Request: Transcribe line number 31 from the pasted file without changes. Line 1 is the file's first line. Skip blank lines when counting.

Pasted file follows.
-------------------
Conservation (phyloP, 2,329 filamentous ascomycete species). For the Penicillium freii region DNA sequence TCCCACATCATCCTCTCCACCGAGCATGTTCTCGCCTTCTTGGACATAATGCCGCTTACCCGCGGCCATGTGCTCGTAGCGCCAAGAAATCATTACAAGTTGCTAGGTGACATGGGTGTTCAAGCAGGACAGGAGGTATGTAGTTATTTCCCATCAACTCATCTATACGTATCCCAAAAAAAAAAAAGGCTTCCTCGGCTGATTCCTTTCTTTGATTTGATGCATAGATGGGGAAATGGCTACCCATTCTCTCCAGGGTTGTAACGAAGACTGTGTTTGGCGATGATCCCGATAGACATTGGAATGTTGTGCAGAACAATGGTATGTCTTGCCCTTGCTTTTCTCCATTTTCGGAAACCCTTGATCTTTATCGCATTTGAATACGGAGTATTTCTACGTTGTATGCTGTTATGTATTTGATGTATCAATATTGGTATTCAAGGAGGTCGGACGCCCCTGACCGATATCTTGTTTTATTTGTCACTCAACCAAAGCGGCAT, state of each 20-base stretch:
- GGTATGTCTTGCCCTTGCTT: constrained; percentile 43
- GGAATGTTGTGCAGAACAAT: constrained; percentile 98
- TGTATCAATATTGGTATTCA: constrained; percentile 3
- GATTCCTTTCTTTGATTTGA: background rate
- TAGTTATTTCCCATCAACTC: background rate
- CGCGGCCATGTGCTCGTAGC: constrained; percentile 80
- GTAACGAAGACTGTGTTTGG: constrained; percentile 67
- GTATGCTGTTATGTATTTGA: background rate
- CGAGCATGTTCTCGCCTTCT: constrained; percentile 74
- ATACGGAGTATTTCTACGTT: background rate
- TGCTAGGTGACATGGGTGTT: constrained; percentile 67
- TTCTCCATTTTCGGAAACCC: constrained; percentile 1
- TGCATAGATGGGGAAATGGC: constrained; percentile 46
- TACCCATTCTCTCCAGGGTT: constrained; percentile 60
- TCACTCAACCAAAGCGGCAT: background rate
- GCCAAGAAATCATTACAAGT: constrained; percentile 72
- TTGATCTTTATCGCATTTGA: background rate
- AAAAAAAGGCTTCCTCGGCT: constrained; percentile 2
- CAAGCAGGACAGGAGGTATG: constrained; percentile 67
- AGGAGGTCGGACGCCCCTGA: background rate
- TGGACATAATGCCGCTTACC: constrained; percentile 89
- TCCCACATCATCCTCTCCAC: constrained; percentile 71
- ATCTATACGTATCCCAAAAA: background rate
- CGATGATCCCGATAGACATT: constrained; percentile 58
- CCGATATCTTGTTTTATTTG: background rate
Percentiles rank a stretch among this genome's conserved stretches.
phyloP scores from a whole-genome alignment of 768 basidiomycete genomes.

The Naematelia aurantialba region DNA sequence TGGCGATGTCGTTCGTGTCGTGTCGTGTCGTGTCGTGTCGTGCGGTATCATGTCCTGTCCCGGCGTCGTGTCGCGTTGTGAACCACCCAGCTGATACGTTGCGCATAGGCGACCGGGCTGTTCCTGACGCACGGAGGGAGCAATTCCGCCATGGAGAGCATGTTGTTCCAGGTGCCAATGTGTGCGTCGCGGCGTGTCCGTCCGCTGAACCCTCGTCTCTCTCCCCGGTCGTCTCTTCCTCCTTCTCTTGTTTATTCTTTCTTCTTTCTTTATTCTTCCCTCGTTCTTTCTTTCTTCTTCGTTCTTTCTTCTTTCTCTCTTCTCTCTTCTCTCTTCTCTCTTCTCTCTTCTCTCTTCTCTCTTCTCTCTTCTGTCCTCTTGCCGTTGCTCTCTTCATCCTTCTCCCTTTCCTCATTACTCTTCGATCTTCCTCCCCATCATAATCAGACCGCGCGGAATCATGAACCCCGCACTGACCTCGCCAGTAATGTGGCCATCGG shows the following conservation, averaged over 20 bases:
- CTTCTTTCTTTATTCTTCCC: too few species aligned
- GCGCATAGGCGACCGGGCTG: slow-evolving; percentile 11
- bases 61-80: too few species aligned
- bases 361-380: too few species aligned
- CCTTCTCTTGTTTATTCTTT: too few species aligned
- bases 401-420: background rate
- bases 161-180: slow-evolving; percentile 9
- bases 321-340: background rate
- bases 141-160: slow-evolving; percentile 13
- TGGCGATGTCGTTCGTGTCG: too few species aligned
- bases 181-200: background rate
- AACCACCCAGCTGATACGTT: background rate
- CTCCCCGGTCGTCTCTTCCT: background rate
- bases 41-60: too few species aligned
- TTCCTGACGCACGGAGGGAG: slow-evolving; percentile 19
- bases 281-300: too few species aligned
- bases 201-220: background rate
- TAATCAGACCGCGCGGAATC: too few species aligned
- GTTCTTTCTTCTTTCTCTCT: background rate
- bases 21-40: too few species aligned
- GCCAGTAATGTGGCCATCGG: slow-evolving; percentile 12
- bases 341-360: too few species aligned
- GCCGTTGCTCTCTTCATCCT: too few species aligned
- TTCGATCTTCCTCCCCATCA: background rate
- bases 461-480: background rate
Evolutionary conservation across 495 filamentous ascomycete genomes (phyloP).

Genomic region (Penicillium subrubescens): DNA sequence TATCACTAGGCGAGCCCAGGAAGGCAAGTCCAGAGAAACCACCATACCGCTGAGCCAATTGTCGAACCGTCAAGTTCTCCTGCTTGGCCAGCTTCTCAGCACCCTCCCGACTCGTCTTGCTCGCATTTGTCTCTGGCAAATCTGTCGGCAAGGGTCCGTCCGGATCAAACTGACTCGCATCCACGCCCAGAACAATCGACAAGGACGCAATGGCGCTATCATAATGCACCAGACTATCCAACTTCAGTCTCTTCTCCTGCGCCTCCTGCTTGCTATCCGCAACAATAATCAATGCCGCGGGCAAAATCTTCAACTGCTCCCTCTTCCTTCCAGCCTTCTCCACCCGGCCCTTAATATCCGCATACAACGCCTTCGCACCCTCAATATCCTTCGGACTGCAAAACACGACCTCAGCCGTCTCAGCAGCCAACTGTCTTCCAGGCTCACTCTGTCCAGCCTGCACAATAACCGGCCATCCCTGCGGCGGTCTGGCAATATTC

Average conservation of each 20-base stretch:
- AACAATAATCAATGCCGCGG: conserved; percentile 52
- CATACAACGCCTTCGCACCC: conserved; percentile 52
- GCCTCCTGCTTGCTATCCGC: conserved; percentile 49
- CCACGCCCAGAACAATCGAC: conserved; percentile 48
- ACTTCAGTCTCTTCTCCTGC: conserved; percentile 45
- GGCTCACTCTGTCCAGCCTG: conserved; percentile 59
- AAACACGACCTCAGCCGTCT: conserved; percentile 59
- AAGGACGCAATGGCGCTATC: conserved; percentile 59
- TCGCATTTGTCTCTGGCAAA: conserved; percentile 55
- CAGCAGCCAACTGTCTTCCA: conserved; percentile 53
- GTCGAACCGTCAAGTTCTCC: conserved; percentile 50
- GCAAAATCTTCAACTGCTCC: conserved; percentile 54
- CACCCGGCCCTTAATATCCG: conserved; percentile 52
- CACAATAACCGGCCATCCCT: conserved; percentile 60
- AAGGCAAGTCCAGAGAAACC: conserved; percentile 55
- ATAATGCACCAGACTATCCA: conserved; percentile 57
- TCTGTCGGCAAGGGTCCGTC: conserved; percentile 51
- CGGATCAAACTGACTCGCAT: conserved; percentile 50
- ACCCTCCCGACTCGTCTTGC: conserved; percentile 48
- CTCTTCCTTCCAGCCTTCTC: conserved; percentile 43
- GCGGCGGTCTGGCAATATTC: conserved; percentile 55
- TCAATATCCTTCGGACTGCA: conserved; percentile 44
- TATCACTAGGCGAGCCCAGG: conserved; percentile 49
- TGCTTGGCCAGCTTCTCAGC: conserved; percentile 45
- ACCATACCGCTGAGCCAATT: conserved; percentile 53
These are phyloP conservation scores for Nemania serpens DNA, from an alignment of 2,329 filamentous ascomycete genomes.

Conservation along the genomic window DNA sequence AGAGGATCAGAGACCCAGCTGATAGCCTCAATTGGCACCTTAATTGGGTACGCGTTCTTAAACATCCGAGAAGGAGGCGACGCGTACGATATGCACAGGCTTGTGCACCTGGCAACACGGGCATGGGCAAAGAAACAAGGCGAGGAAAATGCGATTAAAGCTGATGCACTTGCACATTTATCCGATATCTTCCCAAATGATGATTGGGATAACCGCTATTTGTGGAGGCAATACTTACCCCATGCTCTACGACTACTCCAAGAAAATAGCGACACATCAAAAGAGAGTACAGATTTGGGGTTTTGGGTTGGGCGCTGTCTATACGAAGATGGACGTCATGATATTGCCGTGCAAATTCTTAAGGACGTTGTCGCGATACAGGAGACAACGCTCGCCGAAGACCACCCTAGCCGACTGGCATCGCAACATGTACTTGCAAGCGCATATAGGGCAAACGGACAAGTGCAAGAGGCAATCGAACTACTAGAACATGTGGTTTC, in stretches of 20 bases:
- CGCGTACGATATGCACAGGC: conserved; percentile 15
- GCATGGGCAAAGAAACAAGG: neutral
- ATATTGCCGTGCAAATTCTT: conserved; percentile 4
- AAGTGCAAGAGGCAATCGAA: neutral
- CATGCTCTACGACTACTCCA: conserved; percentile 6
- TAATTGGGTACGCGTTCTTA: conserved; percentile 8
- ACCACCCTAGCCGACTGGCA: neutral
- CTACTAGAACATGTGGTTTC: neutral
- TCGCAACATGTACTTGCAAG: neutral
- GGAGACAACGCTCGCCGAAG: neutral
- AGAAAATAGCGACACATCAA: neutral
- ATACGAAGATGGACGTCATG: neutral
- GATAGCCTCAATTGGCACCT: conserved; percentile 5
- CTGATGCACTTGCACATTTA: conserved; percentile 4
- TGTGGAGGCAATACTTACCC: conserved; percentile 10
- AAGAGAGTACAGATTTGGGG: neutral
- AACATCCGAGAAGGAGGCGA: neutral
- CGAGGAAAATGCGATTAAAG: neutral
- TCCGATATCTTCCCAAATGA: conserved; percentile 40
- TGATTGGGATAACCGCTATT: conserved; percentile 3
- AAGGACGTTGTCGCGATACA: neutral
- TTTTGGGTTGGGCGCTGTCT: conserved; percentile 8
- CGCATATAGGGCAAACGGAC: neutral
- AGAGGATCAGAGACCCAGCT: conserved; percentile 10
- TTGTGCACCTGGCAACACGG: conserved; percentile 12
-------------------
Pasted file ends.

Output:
- GCGCATAGGCGACCGGGCTG: slow-evolving; percentile 11